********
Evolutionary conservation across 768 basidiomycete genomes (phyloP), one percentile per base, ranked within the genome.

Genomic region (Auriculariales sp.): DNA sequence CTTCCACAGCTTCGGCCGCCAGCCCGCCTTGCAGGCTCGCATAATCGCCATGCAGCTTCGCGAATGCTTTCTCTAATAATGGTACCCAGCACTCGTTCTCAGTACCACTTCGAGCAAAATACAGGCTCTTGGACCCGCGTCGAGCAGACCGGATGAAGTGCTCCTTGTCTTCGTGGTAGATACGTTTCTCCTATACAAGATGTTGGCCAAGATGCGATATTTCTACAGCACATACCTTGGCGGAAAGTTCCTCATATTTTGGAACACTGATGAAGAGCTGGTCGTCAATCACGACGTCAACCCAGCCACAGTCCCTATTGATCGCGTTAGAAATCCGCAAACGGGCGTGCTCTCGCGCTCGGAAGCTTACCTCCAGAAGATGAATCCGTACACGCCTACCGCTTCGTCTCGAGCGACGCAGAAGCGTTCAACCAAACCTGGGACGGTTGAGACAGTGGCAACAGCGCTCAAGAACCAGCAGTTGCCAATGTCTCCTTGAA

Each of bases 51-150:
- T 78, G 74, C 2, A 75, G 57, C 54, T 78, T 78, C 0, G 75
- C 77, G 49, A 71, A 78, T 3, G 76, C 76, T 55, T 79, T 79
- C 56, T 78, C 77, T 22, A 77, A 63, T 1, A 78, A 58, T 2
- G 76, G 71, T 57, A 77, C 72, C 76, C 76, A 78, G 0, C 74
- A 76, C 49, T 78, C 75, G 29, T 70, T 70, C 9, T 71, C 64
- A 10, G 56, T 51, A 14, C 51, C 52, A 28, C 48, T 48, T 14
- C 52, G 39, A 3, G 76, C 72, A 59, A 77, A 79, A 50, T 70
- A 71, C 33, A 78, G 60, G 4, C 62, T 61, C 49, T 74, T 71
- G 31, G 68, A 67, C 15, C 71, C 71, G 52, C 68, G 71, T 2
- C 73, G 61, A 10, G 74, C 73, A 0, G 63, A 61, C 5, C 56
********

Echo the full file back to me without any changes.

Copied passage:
Evolutionary conservation across 768 basidiomycete genomes (phyloP), one percentile per base, ranked within the genome.

Genomic region (Auriculariales sp.): DNA sequence CTTCCACAGCTTCGGCCGCCAGCCCGCCTTGCAGGCTCGCATAATCGCCATGCAGCTTCGCGAATGCTTTCTCTAATAATGGTACCCAGCACTCGTTCTCAGTACCACTTCGAGCAAAATACAGGCTCTTGGACCCGCGTCGAGCAGACCGGATGAAGTGCTCCTTGTCTTCGTGGTAGATACGTTTCTCCTATACAAGATGTTGGCCAAGATGCGATATTTCTACAGCACATACCTTGGCGGAAAGTTCCTCATATTTTGGAACACTGATGAAGAGCTGGTCGTCAATCACGACGTCAACCCAGCCACAGTCCCTATTGATCGCGTTAGAAATCCGCAAACGGGCGTGCTCTCGCGCTCGGAAGCTTACCTCCAGAAGATGAATCCGTACACGCCTACCGCTTCGTCTCGAGCGACGCAGAAGCGTTCAACCAAACCTGGGACGGTTGAGACAGTGGCAACAGCGCTCAAGAACCAGCAGTTGCCAATGTCTCCTTGAA

Each of bases 51-150:
- T 78, G 74, C 2, A 75, G 57, C 54, T 78, T 78, C 0, G 75
- C 77, G 49, A 71, A 78, T 3, G 76, C 76, T 55, T 79, T 79
- C 56, T 78, C 77, T 22, A 77, A 63, T 1, A 78, A 58, T 2
- G 76, G 71, T 57, A 77, C 72, C 76, C 76, A 78, G 0, C 74
- A 76, C 49, T 78, C 75, G 29, T 70, T 70, C 9, T 71, C 64
- A 10, G 56, T 51, A 14, C 51, C 52, A 28, C 48, T 48, T 14
- C 52, G 39, A 3, G 76, C 72, A 59, A 77, A 79, A 50, T 70
- A 71, C 33, A 78, G 60, G 4, C 62, T 61, C 49, T 74, T 71
- G 31, G 68, A 67, C 15, C 71, C 71, G 52, C 68, G 71, T 2
- C 73, G 61, A 10, G 74, C 73, A 0, G 63, A 61, C 5, C 56